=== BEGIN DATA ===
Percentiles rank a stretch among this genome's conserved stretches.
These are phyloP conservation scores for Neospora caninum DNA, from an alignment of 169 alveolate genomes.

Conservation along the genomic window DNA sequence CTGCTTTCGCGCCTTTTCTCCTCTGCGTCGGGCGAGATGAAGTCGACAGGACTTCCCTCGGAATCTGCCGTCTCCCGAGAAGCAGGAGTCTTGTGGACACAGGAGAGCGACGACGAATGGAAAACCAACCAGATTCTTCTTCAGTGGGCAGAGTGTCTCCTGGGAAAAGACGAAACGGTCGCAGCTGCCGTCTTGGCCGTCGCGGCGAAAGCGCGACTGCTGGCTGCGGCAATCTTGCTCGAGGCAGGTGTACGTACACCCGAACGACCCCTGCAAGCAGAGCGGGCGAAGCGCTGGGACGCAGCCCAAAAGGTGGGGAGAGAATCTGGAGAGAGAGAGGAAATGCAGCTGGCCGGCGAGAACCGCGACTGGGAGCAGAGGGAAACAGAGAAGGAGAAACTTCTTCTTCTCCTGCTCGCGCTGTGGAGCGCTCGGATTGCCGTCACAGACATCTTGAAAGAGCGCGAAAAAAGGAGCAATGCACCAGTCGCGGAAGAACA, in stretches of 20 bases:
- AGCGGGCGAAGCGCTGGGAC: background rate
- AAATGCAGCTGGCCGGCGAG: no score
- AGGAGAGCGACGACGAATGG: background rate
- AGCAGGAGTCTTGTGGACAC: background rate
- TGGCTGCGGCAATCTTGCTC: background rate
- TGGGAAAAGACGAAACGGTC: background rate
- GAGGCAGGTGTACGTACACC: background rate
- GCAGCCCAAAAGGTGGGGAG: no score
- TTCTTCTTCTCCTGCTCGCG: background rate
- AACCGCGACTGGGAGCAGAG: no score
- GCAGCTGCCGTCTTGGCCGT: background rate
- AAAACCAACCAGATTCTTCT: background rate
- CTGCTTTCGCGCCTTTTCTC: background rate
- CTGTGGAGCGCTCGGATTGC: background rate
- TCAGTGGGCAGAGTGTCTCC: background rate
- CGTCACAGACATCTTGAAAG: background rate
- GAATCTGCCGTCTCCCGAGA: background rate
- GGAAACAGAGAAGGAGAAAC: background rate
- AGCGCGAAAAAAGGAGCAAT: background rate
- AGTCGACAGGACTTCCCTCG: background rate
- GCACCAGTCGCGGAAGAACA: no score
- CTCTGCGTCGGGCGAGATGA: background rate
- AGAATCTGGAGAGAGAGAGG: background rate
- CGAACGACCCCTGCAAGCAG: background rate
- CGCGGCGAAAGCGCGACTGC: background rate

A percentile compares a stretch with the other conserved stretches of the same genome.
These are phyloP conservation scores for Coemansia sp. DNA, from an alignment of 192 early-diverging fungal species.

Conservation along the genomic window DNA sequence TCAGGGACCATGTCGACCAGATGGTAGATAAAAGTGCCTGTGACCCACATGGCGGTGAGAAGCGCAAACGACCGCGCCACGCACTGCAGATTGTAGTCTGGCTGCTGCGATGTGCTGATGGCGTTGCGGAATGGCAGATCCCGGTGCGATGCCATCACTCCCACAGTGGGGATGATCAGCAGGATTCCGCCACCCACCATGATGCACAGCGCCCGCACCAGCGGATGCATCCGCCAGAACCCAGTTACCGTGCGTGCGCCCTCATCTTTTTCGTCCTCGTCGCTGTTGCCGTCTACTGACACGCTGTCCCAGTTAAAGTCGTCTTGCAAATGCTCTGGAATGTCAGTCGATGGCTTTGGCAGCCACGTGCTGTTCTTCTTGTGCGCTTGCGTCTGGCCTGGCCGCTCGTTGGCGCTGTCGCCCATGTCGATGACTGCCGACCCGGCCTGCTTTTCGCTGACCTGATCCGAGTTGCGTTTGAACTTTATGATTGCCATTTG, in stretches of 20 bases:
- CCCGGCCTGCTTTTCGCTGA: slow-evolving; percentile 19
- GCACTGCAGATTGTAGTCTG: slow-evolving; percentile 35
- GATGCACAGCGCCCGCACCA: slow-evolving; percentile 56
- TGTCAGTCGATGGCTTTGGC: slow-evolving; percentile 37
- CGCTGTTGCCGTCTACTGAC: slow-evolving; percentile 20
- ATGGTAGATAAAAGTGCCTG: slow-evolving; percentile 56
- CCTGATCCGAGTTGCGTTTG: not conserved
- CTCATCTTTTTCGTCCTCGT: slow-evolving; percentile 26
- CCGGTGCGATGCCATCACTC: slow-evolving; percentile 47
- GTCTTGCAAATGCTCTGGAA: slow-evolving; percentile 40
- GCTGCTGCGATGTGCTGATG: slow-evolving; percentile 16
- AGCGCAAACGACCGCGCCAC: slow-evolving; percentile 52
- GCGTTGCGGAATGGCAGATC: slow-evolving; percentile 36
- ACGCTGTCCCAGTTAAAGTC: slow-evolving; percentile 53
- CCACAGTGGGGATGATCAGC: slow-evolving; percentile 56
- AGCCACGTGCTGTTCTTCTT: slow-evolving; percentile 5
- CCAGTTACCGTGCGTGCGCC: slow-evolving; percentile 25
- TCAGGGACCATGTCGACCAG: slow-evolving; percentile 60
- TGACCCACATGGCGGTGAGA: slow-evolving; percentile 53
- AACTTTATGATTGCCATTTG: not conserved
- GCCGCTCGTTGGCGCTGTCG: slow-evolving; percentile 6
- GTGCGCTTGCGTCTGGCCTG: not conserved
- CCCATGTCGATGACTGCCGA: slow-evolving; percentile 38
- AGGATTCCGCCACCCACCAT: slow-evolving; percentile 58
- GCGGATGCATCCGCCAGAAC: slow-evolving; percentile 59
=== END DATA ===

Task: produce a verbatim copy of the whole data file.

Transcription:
Percentiles rank a stretch among this genome's conserved stretches.
These are phyloP conservation scores for Neospora caninum DNA, from an alignment of 169 alveolate genomes.

Conservation along the genomic window DNA sequence CTGCTTTCGCGCCTTTTCTCCTCTGCGTCGGGCGAGATGAAGTCGACAGGACTTCCCTCGGAATCTGCCGTCTCCCGAGAAGCAGGAGTCTTGTGGACACAGGAGAGCGACGACGAATGGAAAACCAACCAGATTCTTCTTCAGTGGGCAGAGTGTCTCCTGGGAAAAGACGAAACGGTCGCAGCTGCCGTCTTGGCCGTCGCGGCGAAAGCGCGACTGCTGGCTGCGGCAATCTTGCTCGAGGCAGGTGTACGTACACCCGAACGACCCCTGCAAGCAGAGCGGGCGAAGCGCTGGGACGCAGCCCAAAAGGTGGGGAGAGAATCTGGAGAGAGAGAGGAAATGCAGCTGGCCGGCGAGAACCGCGACTGGGAGCAGAGGGAAACAGAGAAGGAGAAACTTCTTCTTCTCCTGCTCGCGCTGTGGAGCGCTCGGATTGCCGTCACAGACATCTTGAAAGAGCGCGAAAAAAGGAGCAATGCACCAGTCGCGGAAGAACA, in stretches of 20 bases:
- AGCGGGCGAAGCGCTGGGAC: background rate
- AAATGCAGCTGGCCGGCGAG: no score
- AGGAGAGCGACGACGAATGG: background rate
- AGCAGGAGTCTTGTGGACAC: background rate
- TGGCTGCGGCAATCTTGCTC: background rate
- TGGGAAAAGACGAAACGGTC: background rate
- GAGGCAGGTGTACGTACACC: background rate
- GCAGCCCAAAAGGTGGGGAG: no score
- TTCTTCTTCTCCTGCTCGCG: background rate
- AACCGCGACTGGGAGCAGAG: no score
- GCAGCTGCCGTCTTGGCCGT: background rate
- AAAACCAACCAGATTCTTCT: background rate
- CTGCTTTCGCGCCTTTTCTC: background rate
- CTGTGGAGCGCTCGGATTGC: background rate
- TCAGTGGGCAGAGTGTCTCC: background rate
- CGTCACAGACATCTTGAAAG: background rate
- GAATCTGCCGTCTCCCGAGA: background rate
- GGAAACAGAGAAGGAGAAAC: background rate
- AGCGCGAAAAAAGGAGCAAT: background rate
- AGTCGACAGGACTTCCCTCG: background rate
- GCACCAGTCGCGGAAGAACA: no score
- CTCTGCGTCGGGCGAGATGA: background rate
- AGAATCTGGAGAGAGAGAGG: background rate
- CGAACGACCCCTGCAAGCAG: background rate
- CGCGGCGAAAGCGCGACTGC: background rate

A percentile compares a stretch with the other conserved stretches of the same genome.
These are phyloP conservation scores for Coemansia sp. DNA, from an alignment of 192 early-diverging fungal species.

Conservation along the genomic window DNA sequence TCAGGGACCATGTCGACCAGATGGTAGATAAAAGTGCCTGTGACCCACATGGCGGTGAGAAGCGCAAACGACCGCGCCACGCACTGCAGATTGTAGTCTGGCTGCTGCGATGTGCTGATGGCGTTGCGGAATGGCAGATCCCGGTGCGATGCCATCACTCCCACAGTGGGGATGATCAGCAGGATTCCGCCACCCACCATGATGCACAGCGCCCGCACCAGCGGATGCATCCGCCAGAACCCAGTTACCGTGCGTGCGCCCTCATCTTTTTCGTCCTCGTCGCTGTTGCCGTCTACTGACACGCTGTCCCAGTTAAAGTCGTCTTGCAAATGCTCTGGAATGTCAGTCGATGGCTTTGGCAGCCACGTGCTGTTCTTCTTGTGCGCTTGCGTCTGGCCTGGCCGCTCGTTGGCGCTGTCGCCCATGTCGATGACTGCCGACCCGGCCTGCTTTTCGCTGACCTGATCCGAGTTGCGTTTGAACTTTATGATTGCCATTTG, in stretches of 20 bases:
- CCCGGCCTGCTTTTCGCTGA: slow-evolving; percentile 19
- GCACTGCAGATTGTAGTCTG: slow-evolving; percentile 35
- GATGCACAGCGCCCGCACCA: slow-evolving; percentile 56
- TGTCAGTCGATGGCTTTGGC: slow-evolving; percentile 37
- CGCTGTTGCCGTCTACTGAC: slow-evolving; percentile 20
- ATGGTAGATAAAAGTGCCTG: slow-evolving; percentile 56
- CCTGATCCGAGTTGCGTTTG: not conserved
- CTCATCTTTTTCGTCCTCGT: slow-evolving; percentile 26
- CCGGTGCGATGCCATCACTC: slow-evolving; percentile 47
- GTCTTGCAAATGCTCTGGAA: slow-evolving; percentile 40
- GCTGCTGCGATGTGCTGATG: slow-evolving; percentile 16
- AGCGCAAACGACCGCGCCAC: slow-evolving; percentile 52
- GCGTTGCGGAATGGCAGATC: slow-evolving; percentile 36
- ACGCTGTCCCAGTTAAAGTC: slow-evolving; percentile 53
- CCACAGTGGGGATGATCAGC: slow-evolving; percentile 56
- AGCCACGTGCTGTTCTTCTT: slow-evolving; percentile 5
- CCAGTTACCGTGCGTGCGCC: slow-evolving; percentile 25
- TCAGGGACCATGTCGACCAG: slow-evolving; percentile 60
- TGACCCACATGGCGGTGAGA: slow-evolving; percentile 53
- AACTTTATGATTGCCATTTG: not conserved
- GCCGCTCGTTGGCGCTGTCG: slow-evolving; percentile 6
- GTGCGCTTGCGTCTGGCCTG: not conserved
- CCCATGTCGATGACTGCCGA: slow-evolving; percentile 38
- AGGATTCCGCCACCCACCAT: slow-evolving; percentile 58
- GCGGATGCATCCGCCAGAAC: slow-evolving; percentile 59